Id. at 334-335, 585 A.2d at 488.

The Pennsylvania statute of repose does not impose heedless restrictions upon application of the products liability law in this Commonwealth. It merely abolishes causes of action for defective planning or design of improvements to real estate after twelve years. The legislative intent is clear. After twelve years, an improvement which has stood the test of time will no longer be subject to a claim that it was designed or manufactured defectively.

The Spin Around manufactured by Mexico Forge was attached to and became an improvement to real estate. When, seventeen years later, the minor plaintiff was injured while playing on the equipment, he will not be heard to say that the equipment was defectively designed when manufactured and installed. Therefore, the order of the trial court directing a verdict in favor of Mexico Forge will be affirmed.

Only Mexico Forge has challenged the trial court's order directing a verdict in favor of Raymond Hale. Our decision that the action against Mexico Forge is barred by statute makes it unnecessary that we decide the issues raised by the Mexico Forge appeal.

The order entering a directed verdict in favor of Mexico Forge is affirmed.


[1] In Noll v. Paddock Pool Builders, Inc., a majority of a Superior Court panel analogized an improvement to real estate under 42 Pa.C.S. § 5536 to "real property" under the governmental immunity exception at 42 Pa.C.S. § 8542(b)(3) and concluded that whether starting blocks attached to a swimming pool were improvements was to be determined by the intention of the parties. This prompted a dissent by Judge Popovich, and it is too early to tell whether the reasoning of the panel majority will be followed in future appellate decisions interpreting the Pennsylvania statute of repose. In the instant case, in any event, the equipment was solidly anchored to concrete embedded in the earth, where it remained affixed for seventeen (17) years before the plaintiff was injured during its use; and it is eminently clear from its history and from the depositions taken from the owner of the swim club that the equipment was intended to be a permanent improvement to the real estate.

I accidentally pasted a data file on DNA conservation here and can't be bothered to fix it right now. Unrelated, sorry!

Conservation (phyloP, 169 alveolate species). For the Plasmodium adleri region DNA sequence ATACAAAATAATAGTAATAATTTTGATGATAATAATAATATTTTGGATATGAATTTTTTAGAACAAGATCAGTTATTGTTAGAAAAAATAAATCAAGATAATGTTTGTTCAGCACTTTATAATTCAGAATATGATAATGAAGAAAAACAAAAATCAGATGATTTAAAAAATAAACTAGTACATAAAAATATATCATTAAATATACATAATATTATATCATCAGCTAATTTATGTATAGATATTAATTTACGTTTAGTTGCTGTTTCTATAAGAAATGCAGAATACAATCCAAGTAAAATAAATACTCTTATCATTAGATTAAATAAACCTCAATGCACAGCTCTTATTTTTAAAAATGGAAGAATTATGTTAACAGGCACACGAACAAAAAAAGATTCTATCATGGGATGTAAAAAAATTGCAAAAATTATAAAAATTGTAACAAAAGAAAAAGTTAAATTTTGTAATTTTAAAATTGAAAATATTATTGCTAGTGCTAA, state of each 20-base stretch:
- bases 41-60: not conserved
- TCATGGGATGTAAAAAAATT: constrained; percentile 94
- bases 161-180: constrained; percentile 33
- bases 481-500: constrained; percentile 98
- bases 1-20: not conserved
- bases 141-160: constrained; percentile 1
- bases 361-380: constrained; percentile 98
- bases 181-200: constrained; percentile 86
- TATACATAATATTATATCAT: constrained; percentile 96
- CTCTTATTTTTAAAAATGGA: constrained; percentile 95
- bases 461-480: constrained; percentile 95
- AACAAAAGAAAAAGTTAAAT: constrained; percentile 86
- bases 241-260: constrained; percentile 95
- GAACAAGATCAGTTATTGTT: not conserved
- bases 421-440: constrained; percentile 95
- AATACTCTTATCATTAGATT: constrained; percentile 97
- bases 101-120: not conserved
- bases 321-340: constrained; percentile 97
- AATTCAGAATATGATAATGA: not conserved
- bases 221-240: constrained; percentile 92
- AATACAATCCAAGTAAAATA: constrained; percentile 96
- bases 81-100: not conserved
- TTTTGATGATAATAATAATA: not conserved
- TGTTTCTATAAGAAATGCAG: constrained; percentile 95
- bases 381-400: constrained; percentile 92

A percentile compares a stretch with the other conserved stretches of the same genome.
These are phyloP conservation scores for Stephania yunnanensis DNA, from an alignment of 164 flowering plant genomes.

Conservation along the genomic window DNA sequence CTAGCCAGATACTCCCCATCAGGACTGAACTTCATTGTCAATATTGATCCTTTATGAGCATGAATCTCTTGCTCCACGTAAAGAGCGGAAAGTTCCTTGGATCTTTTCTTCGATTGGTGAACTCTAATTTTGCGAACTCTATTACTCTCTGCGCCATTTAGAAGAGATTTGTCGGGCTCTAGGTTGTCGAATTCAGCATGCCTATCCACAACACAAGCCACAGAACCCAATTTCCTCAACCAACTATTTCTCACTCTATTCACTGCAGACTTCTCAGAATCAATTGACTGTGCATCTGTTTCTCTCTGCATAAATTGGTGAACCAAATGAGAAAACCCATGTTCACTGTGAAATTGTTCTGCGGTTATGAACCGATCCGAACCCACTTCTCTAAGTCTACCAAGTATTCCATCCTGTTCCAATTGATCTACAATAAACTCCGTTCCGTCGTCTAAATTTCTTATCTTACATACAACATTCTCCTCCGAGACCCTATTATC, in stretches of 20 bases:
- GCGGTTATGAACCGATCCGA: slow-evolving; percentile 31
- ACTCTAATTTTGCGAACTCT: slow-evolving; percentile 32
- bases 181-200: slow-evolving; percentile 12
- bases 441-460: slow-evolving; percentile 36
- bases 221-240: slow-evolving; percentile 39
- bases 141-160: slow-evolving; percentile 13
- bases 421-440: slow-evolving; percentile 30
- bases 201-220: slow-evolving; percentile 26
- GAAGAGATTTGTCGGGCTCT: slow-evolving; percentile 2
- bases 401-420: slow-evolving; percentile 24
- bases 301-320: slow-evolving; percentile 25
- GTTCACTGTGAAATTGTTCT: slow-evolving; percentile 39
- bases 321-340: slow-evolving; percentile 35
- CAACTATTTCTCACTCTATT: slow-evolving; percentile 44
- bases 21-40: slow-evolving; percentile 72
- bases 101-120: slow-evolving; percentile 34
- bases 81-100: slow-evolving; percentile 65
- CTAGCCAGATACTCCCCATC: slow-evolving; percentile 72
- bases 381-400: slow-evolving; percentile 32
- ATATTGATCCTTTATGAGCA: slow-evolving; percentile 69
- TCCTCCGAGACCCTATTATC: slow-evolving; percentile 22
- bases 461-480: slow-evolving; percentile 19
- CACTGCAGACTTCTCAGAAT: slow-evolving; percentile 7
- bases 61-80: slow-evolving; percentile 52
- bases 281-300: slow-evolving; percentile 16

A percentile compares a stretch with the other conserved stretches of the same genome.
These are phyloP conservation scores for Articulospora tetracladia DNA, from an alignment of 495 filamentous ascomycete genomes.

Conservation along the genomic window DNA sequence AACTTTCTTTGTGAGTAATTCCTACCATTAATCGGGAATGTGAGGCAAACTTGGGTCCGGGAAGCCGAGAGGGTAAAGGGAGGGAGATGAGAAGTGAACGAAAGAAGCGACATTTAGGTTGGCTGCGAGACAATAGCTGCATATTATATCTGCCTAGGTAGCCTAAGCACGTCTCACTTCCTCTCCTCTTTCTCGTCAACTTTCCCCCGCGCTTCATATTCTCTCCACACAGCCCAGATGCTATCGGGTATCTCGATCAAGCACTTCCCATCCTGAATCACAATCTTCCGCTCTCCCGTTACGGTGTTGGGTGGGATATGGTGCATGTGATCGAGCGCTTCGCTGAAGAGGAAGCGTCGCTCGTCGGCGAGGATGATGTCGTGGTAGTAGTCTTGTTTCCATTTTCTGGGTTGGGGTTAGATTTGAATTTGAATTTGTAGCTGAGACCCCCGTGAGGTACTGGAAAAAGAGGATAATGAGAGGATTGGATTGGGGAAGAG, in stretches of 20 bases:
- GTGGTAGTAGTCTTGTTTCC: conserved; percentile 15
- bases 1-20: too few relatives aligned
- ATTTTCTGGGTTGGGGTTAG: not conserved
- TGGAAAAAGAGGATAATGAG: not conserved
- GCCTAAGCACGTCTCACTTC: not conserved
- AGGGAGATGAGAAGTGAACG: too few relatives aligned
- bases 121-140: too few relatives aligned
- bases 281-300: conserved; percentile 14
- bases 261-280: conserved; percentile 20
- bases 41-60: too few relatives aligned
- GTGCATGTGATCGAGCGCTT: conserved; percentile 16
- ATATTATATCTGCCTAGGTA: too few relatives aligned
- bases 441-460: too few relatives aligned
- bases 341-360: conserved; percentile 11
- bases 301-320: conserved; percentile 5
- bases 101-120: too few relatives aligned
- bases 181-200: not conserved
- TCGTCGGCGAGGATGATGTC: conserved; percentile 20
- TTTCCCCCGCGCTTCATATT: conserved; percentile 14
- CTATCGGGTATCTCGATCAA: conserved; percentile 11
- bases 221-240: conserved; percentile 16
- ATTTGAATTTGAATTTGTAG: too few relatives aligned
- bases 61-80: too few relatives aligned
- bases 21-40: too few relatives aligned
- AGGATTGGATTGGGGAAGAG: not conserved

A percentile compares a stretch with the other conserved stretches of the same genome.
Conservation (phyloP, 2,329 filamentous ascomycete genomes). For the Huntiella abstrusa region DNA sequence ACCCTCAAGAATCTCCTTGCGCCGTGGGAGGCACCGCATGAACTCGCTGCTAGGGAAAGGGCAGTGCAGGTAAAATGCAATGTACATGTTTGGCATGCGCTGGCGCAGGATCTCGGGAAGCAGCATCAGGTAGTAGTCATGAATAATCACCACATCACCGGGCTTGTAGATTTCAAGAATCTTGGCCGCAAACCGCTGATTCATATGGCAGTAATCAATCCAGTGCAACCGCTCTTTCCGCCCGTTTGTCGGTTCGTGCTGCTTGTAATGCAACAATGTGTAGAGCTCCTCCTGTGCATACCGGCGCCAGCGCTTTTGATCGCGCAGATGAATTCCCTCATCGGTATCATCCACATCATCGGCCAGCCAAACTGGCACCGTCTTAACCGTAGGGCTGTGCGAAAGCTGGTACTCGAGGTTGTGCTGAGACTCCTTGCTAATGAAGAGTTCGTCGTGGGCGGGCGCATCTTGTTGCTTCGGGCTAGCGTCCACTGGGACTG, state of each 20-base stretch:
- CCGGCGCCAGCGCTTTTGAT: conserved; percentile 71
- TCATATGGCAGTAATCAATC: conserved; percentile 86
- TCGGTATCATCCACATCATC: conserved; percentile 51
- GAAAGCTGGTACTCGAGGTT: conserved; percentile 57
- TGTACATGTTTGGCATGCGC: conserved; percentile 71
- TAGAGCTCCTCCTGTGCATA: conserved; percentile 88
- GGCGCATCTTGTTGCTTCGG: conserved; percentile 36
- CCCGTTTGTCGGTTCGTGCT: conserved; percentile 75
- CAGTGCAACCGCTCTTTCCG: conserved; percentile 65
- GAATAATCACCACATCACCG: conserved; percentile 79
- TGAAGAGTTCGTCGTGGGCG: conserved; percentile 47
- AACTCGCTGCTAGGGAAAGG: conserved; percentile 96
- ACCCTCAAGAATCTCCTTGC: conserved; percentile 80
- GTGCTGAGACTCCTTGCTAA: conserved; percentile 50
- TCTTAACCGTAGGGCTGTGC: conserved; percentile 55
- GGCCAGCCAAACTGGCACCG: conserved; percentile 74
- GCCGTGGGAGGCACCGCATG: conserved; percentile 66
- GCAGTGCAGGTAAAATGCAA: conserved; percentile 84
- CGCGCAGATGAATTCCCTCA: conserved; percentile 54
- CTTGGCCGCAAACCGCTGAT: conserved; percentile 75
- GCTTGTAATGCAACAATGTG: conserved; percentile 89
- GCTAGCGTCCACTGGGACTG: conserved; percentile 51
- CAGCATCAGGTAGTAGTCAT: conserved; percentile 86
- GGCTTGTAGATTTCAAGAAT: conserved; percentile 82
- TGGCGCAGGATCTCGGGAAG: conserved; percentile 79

[2] We acknowledge that the federal courts have placed a different interpretation on the statute. See: Luzadder v. Despatch Oven Company, 834 F.2d 355, 359 (3rd Cir.1987), cert. denied, 485 U.S. 1035, 108 S. Ct. 1595, 99 L. Ed. 2d 909 (1988) ("Application of § 5536 to manufacturers would cut the heart out of Pennsylvania's product liability law, by immunizing any manufacturing company fortunate enough to have its product turned into an improvement to real property."); Springman v. Wire Machinery Corporation of America, 666 F. Supp. 66, 69 (M.D.Pa. 1987); Vasquez v. Whiting Corp., 660 F. Supp. 685, 688 (E.D.Pa.1987) ("There is no legislative history . . . that suggests the statute of repose would bar suits against manufacturers.").